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I am very new to the Linux world so please forgive me.

I have a VPS running Ubuntu 12.10 x86 and I have installed Rails3, Nginx, Mysql and Passenger. All are up and running.

I want to set up mail so I would like to use myname@blurmedia.co.uk.

I have installed Postfix and can send and receive mail using sendmail.

However after doing some research I need Dovecot for POP3 and IMAP, how would I do this and how could I then use myname@blurmedia.co.uk in a client like Thunderbird or Outlook?

If you need any information please tell me as I'm not sure what you would need to see?

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Your question isn't clear. Do you want to send mail from that VPS with myname@blurmedia.co.uk as the From: address? Do you want mail sent to myname@blurmedia.co.uk to be delivered to your VPS? If the latter, do you control the blurmedia.co.uk domain? –  Gilles May 14 '13 at 22:08
    
I can already send and receive mail from and to the VPS, I would like to be able to pick my mail up from a client like Thunderbird or Outlook so I installed dovecot keeping the default settings but It hasn't worked. –  Ollie2619 May 16 '13 at 7:25
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1 Answer

You are correct in that you need an extra bit of software to act as an IMAP server for email clients to use. Dovecot is a good choice.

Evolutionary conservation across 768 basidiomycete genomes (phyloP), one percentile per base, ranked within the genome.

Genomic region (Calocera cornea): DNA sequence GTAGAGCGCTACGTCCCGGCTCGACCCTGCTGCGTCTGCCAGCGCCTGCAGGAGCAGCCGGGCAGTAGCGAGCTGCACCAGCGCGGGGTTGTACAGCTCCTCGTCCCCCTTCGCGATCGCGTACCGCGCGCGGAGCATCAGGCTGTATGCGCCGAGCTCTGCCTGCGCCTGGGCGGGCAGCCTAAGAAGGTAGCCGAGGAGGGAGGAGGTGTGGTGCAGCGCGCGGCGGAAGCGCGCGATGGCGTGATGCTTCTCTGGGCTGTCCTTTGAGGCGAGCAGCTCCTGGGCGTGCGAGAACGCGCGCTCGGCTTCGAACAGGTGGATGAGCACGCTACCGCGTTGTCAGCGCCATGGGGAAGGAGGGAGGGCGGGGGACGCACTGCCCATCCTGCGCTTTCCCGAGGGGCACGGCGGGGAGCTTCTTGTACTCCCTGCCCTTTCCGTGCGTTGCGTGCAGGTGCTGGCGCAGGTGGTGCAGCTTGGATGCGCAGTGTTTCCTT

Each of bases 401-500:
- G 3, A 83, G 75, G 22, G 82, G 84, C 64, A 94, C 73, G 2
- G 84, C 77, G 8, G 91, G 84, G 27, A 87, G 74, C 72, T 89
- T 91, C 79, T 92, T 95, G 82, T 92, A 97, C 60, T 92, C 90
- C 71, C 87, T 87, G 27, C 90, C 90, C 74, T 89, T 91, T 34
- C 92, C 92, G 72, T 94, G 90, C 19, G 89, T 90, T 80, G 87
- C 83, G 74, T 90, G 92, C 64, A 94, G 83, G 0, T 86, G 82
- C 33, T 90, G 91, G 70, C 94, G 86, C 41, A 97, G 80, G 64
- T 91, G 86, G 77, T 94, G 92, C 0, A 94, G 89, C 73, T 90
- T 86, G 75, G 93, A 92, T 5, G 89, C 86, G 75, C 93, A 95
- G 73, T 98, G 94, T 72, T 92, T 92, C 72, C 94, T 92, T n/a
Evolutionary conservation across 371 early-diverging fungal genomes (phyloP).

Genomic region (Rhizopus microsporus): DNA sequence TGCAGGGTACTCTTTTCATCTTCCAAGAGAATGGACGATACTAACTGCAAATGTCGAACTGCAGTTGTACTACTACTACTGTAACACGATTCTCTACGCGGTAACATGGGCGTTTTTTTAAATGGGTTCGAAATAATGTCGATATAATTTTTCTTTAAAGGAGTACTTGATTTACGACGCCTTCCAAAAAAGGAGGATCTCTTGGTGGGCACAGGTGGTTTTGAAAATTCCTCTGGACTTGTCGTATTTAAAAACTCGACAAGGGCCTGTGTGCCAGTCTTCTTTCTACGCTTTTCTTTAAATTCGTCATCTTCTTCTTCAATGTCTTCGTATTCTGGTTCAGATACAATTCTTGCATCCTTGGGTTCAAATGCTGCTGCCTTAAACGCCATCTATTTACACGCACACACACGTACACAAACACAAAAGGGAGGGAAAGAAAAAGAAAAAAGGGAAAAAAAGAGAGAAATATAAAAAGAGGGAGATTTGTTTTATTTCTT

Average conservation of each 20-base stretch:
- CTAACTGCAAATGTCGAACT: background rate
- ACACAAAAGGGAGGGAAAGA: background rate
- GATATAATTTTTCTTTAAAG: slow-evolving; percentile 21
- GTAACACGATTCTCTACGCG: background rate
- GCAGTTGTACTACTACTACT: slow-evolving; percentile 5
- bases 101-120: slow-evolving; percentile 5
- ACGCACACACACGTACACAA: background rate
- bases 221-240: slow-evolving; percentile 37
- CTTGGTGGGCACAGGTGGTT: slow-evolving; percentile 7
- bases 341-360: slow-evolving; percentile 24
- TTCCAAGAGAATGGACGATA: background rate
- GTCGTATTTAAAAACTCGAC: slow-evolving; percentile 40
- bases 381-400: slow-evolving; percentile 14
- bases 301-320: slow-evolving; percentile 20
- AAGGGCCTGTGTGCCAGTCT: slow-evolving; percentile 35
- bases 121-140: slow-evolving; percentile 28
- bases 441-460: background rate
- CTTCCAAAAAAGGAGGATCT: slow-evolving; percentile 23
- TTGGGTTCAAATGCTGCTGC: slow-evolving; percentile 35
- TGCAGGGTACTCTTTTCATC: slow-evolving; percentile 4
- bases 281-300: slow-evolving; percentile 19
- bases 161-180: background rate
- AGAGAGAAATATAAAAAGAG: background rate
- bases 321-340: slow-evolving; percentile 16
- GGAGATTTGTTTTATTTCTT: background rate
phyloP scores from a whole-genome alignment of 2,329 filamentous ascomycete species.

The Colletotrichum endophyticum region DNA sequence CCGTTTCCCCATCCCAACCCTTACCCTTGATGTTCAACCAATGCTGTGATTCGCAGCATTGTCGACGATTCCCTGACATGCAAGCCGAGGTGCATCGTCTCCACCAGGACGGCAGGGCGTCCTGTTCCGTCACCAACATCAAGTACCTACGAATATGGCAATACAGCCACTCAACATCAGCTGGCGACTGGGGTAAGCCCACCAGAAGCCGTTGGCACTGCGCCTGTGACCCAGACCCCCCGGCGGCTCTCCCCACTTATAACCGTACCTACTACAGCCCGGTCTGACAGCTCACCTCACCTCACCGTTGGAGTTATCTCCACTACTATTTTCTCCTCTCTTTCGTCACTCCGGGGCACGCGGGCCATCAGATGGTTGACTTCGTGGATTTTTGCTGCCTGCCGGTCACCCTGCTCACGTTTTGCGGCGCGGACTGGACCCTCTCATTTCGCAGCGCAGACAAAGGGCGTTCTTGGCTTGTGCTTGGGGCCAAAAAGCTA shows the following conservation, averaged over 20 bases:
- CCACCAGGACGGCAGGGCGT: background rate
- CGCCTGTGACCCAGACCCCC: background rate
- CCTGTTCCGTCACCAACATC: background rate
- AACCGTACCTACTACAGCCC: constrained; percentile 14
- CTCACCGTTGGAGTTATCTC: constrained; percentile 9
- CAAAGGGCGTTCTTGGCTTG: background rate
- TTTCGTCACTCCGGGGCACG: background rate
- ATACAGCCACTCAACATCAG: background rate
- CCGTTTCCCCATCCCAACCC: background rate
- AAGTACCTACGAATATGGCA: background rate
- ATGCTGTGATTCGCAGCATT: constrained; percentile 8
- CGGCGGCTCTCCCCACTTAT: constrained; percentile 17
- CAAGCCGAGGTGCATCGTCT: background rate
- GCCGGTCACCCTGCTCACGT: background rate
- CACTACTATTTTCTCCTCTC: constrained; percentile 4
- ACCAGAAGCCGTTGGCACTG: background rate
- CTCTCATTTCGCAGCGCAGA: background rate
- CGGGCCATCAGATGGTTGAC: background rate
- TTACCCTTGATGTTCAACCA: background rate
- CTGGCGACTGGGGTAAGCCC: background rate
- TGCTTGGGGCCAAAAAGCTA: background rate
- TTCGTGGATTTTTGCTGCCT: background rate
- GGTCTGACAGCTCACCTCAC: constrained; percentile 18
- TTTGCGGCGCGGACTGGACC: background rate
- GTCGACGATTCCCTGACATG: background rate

If your email is already being delivered locally by postfix (i.e. you have a local file to which new mail is written as it arrives), you're half-way there. After a bit of aptitude install dovecot-imapd, things may well just work: the default configs are pretty good. Make sure that your firewall allows TCP connections on port 143, and try pointing your email client at it.

When you get things working, do consider using some form of encryption. IMAPS is a good choice, and (at least in the Debian package) dovecot will use both, albeit with a self-signed certificate.

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In a controlled environment, a self-signed certificate can work nearly as well as a CA-signed certificate, and is vastly cheaper. Simply configure the MUA to only accept a given certificate from the remote host; I'm not sure exactly how to do that in Thunderbird, but in fetchmail one simply adds sslfingerprint "md:5f:in:ge:rp:ri:nt" to the poll configuration stanza, where the MD5 fingerprint can be obtained by openssl x509 -md5 -fingerprint < cert_file. Remember to update this when you update the certificate or connections will (should!) fail. –  Michael Kjörling Aug 17 '13 at 10:51
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